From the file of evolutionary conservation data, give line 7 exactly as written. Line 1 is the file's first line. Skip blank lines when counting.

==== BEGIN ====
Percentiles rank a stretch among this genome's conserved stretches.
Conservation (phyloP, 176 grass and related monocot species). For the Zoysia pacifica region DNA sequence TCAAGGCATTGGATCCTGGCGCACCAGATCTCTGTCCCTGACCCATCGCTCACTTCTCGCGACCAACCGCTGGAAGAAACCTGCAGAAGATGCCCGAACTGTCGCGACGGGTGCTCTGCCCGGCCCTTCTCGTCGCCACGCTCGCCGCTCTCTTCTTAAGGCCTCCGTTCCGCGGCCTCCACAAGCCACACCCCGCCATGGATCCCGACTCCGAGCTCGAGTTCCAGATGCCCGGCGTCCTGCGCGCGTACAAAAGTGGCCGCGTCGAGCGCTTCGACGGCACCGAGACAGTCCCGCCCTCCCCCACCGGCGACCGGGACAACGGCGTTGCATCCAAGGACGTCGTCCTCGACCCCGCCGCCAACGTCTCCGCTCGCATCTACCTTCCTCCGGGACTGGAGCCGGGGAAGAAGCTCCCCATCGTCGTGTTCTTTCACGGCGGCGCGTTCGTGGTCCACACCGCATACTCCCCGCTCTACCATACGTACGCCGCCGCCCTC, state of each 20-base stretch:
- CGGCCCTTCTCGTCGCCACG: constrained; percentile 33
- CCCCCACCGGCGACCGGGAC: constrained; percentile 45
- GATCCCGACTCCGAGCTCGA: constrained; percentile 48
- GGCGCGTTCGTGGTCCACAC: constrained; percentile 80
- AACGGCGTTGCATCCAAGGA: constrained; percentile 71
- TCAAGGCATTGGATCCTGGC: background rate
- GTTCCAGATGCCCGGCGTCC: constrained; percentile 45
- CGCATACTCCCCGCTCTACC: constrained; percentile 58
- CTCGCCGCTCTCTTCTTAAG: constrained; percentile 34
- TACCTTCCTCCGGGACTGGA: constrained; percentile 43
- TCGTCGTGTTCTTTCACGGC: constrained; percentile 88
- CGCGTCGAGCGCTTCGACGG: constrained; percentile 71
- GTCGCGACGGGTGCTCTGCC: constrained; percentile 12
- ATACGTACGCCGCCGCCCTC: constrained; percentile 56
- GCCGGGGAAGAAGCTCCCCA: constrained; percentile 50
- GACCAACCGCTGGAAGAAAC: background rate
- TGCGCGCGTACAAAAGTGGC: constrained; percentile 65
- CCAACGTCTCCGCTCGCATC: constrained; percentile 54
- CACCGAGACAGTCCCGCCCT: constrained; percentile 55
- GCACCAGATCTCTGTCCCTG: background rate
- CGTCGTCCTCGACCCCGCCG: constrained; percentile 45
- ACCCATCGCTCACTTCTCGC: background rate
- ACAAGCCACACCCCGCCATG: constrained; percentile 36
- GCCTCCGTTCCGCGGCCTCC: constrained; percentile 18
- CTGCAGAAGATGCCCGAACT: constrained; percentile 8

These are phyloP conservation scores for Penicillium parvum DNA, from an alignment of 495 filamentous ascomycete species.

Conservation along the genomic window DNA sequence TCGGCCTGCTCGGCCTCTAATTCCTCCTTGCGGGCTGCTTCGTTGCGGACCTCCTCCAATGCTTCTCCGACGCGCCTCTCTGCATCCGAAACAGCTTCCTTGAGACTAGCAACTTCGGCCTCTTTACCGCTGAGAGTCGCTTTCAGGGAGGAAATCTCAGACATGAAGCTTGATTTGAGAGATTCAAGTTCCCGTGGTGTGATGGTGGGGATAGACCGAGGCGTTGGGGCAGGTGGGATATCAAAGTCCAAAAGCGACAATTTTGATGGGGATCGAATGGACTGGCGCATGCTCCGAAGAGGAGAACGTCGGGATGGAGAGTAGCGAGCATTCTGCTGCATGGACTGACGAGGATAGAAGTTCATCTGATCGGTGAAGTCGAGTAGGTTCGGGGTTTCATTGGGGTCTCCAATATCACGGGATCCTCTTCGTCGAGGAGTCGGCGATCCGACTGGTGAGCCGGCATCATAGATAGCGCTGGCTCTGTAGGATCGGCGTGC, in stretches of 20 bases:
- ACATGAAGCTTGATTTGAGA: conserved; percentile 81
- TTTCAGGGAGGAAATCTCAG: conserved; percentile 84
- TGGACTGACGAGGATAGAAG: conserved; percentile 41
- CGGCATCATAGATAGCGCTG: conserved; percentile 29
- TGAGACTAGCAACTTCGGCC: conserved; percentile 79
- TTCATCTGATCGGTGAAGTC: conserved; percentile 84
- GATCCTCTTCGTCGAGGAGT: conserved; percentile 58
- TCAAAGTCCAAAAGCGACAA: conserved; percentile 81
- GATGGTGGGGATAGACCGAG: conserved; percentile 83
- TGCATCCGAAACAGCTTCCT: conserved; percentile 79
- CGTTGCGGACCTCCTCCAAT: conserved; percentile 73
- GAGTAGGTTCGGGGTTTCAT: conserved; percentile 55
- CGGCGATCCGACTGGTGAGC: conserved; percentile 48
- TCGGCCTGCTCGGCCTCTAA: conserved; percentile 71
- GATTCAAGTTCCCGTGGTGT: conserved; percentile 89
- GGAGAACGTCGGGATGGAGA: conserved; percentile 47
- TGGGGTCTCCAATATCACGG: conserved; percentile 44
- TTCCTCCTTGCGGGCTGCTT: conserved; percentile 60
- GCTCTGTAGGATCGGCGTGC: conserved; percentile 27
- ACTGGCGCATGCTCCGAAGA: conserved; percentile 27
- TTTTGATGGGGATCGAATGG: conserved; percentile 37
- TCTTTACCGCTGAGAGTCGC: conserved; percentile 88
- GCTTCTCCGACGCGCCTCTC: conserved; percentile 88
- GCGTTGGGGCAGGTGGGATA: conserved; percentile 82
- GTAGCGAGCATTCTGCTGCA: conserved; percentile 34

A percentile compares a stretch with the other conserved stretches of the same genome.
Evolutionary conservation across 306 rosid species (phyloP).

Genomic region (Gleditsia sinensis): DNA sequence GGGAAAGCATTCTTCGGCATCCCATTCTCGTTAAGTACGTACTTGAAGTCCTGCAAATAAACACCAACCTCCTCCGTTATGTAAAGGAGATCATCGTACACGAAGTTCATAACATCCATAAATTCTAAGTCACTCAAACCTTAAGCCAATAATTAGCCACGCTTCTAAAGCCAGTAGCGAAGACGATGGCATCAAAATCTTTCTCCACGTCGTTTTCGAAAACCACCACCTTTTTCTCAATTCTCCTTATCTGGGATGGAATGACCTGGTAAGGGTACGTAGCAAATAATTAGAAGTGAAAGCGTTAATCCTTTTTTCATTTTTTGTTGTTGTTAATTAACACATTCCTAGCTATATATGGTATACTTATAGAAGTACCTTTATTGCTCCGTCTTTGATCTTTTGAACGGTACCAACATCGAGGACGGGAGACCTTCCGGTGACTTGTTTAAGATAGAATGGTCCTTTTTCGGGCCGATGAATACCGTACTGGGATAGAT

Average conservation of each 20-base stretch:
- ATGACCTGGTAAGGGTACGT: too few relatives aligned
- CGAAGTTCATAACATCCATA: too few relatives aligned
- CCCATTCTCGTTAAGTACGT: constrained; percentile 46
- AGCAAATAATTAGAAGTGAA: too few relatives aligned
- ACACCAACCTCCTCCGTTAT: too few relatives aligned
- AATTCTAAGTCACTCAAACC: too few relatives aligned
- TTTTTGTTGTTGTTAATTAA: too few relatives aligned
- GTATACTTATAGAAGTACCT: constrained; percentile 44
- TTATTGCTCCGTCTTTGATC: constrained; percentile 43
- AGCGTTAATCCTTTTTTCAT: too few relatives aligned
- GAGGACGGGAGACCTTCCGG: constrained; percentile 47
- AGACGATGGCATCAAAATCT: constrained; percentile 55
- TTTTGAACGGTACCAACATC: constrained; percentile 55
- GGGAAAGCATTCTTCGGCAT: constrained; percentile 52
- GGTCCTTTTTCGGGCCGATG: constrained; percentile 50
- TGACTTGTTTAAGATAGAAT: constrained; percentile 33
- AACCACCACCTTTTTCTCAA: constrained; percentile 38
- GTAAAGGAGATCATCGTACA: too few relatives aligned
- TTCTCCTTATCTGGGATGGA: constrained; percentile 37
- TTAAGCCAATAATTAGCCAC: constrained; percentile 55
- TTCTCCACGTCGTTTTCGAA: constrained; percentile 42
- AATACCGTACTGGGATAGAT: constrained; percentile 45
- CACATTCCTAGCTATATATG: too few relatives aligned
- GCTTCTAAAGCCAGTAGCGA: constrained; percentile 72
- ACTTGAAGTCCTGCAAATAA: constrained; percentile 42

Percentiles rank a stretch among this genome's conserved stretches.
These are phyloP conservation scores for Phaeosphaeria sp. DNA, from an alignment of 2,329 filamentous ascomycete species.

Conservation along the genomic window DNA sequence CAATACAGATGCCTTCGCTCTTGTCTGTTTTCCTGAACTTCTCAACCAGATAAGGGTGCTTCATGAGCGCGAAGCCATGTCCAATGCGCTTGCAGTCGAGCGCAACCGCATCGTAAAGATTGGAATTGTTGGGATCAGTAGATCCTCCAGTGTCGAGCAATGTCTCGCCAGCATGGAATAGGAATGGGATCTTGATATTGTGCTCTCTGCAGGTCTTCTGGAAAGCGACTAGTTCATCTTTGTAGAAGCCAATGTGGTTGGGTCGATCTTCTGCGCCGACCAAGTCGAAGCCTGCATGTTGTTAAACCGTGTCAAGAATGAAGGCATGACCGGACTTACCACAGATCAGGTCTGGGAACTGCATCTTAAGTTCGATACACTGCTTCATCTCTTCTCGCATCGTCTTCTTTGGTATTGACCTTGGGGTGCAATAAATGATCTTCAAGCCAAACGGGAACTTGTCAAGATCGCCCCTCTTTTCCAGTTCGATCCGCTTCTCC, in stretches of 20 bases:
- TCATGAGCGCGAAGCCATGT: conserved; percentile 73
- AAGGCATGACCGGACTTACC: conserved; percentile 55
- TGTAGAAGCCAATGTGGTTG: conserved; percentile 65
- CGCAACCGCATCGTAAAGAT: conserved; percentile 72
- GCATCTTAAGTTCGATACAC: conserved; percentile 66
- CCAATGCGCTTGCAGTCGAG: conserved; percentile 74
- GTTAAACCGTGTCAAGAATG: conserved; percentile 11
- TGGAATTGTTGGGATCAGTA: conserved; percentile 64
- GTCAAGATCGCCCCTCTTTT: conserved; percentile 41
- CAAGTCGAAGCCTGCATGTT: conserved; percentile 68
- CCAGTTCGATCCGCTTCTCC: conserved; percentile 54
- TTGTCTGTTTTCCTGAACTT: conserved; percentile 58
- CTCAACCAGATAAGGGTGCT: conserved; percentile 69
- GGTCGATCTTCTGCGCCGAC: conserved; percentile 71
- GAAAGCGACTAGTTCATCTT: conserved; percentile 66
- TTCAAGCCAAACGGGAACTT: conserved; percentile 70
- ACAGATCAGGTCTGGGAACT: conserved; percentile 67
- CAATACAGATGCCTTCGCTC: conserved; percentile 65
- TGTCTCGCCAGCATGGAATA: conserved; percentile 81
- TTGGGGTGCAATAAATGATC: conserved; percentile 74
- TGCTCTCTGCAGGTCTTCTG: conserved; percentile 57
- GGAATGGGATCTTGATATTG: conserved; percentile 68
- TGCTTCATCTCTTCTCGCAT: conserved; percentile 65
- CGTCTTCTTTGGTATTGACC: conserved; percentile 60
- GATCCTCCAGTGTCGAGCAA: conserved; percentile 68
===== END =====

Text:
- AACGGCGTTGCATCCAAGGA: constrained; percentile 71